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FAQS about the PhD program in CSE

Got a question about the CSE PhD program and can’t find an answer? You might be able to find an answer to frequently asked questions below.

Guaranteed funding

What Is guaranteed funding?

It is a guarantee from CSE that you will have funding to cover your tuition, health insurance, and a stipend for 5 years. The length of the guarantee changes to 4 years if you entered the PhD program with a relevant master’s degree, or 3 years if you entered the PhD program from the CSE master’s program.  This is true for both domestic and international students.

Can your advisor take it away?

Departmental fellowship funding is typically for one year (other fellowships may have longer duration) and in most cases will not be discontinued as long as the terms of the fellowship award are being met. Faculty advisors, in most cases, cannot take away fellowship funding.

GSRA funding is by term (4 months) and typically is not discontinued in the middle of a term. This type of funding is managed by individual faculty and it is possible for it to discontinue  in future terms if the faculty member deems it appropriate.

If your advisor determines that GSRA funding is unavailable for a term you will need to sign up to be a GSI until new funding is identified by your advisor. If this is an instance of your advisor indicating that the relationship isn’t working out and advising you to find a new advisor, you should apply for GSI funding and talk to the graduate programs coordinator immediately.

GSI funding is by term (4 months) and in most cases will not be discontinued as long as the terms of the GSI appointment are being met. Note, there is an application period for GSI funding that takes place several months before the beginning of a term so students should plan accordingly.

What if something happens in the middle of the term and you can’t get a GSI; does the department still guarantee your funding?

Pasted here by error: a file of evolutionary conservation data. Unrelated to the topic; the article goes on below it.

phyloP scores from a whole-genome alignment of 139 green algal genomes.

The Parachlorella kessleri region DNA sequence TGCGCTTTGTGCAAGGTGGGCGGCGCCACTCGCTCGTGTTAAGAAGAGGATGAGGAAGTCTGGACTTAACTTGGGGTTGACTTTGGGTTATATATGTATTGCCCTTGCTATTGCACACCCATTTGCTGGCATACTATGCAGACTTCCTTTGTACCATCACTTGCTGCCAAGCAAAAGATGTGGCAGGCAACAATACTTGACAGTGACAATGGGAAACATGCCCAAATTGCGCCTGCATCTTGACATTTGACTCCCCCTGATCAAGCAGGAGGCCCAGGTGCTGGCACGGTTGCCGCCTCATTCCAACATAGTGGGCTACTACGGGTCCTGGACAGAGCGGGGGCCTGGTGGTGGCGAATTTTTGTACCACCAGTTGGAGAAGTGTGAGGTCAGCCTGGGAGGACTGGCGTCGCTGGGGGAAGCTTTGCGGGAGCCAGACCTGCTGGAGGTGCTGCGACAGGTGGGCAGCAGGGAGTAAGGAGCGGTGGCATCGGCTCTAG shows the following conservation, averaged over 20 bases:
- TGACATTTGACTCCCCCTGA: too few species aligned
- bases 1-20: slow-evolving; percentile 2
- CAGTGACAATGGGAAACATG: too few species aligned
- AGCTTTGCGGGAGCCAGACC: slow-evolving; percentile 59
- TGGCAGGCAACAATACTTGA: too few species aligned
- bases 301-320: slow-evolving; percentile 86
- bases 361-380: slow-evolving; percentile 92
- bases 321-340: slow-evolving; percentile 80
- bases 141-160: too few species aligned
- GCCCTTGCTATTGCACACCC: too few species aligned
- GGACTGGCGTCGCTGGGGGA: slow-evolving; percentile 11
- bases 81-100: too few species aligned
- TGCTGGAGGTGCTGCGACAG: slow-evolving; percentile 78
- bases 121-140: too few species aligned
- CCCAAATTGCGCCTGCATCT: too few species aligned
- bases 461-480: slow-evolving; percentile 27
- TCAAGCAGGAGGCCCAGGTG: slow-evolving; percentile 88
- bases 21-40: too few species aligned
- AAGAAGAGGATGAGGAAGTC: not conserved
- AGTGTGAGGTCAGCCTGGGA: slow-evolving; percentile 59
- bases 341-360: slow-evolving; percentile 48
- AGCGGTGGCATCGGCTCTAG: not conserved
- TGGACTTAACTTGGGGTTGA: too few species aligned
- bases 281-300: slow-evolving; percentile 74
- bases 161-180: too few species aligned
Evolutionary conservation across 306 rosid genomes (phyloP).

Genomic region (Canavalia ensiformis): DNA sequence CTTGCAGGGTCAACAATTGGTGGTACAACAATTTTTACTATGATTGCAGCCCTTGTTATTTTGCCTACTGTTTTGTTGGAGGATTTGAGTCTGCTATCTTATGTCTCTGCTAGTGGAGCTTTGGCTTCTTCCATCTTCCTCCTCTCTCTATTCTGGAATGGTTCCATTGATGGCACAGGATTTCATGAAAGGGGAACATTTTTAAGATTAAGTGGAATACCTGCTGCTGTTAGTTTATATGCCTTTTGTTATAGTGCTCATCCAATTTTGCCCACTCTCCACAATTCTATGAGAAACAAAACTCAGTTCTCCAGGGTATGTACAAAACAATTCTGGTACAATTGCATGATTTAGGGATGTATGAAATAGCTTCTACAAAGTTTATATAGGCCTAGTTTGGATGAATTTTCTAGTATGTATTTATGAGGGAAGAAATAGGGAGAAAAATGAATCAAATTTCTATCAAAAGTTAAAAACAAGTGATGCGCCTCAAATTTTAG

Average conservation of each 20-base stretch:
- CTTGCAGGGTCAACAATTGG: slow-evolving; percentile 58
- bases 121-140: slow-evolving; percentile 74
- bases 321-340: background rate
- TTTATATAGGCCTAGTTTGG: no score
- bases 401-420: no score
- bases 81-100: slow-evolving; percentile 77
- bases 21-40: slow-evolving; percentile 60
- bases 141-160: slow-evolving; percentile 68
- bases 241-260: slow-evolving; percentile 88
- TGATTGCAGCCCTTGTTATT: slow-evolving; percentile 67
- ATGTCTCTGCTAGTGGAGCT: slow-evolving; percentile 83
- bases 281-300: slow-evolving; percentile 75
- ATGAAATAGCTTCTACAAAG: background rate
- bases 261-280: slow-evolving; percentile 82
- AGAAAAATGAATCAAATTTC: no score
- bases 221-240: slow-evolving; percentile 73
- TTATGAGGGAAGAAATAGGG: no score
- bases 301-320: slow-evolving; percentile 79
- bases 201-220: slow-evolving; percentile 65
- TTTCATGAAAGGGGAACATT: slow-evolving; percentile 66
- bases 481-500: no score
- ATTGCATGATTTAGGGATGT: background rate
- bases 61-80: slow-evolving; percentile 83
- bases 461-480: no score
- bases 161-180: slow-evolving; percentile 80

GSRA appointments run for an entire term so this is unlikely to happen. If it does happen it is the responsibility of your advisor to continue funding you for the remainder of the term and you are still guaranteed funding. If this happens to you please reach out to the grad programs coordinator for advice. Note, there is an application period for GSI funding that takes place several months before the beginning of a term so students should plan accordingly and apply for a GSI appointment if conversations with their advisor indicate that GSRA funding may not be available in the following term.

What happens if you do not receive a paycheck?

This shouldn’t happen.  If it does, please contact Karen Liska (liska@umich.edu).

Changing advisors

How do I change advisors?

You may have some questions, such as: How do I have a conversation about changing advisors?  Who should I talk to?  Who should help me with my concerns about changing advisors?  How do I maintain a positive relationship with my old advisor?  When is it time to switch advisors?  Does my current advisor want me to find a new advisor?  What do I do if my advisor wants to go in a technical direction that is different from my current research plan?  Is the funding still guaranteed while searching for a new advisor? How much time do I have to search for a new advisor? What happens to the prelim while I’m in the middle of switching advisors? What if my advisor tells other advisors not to accept me as a student?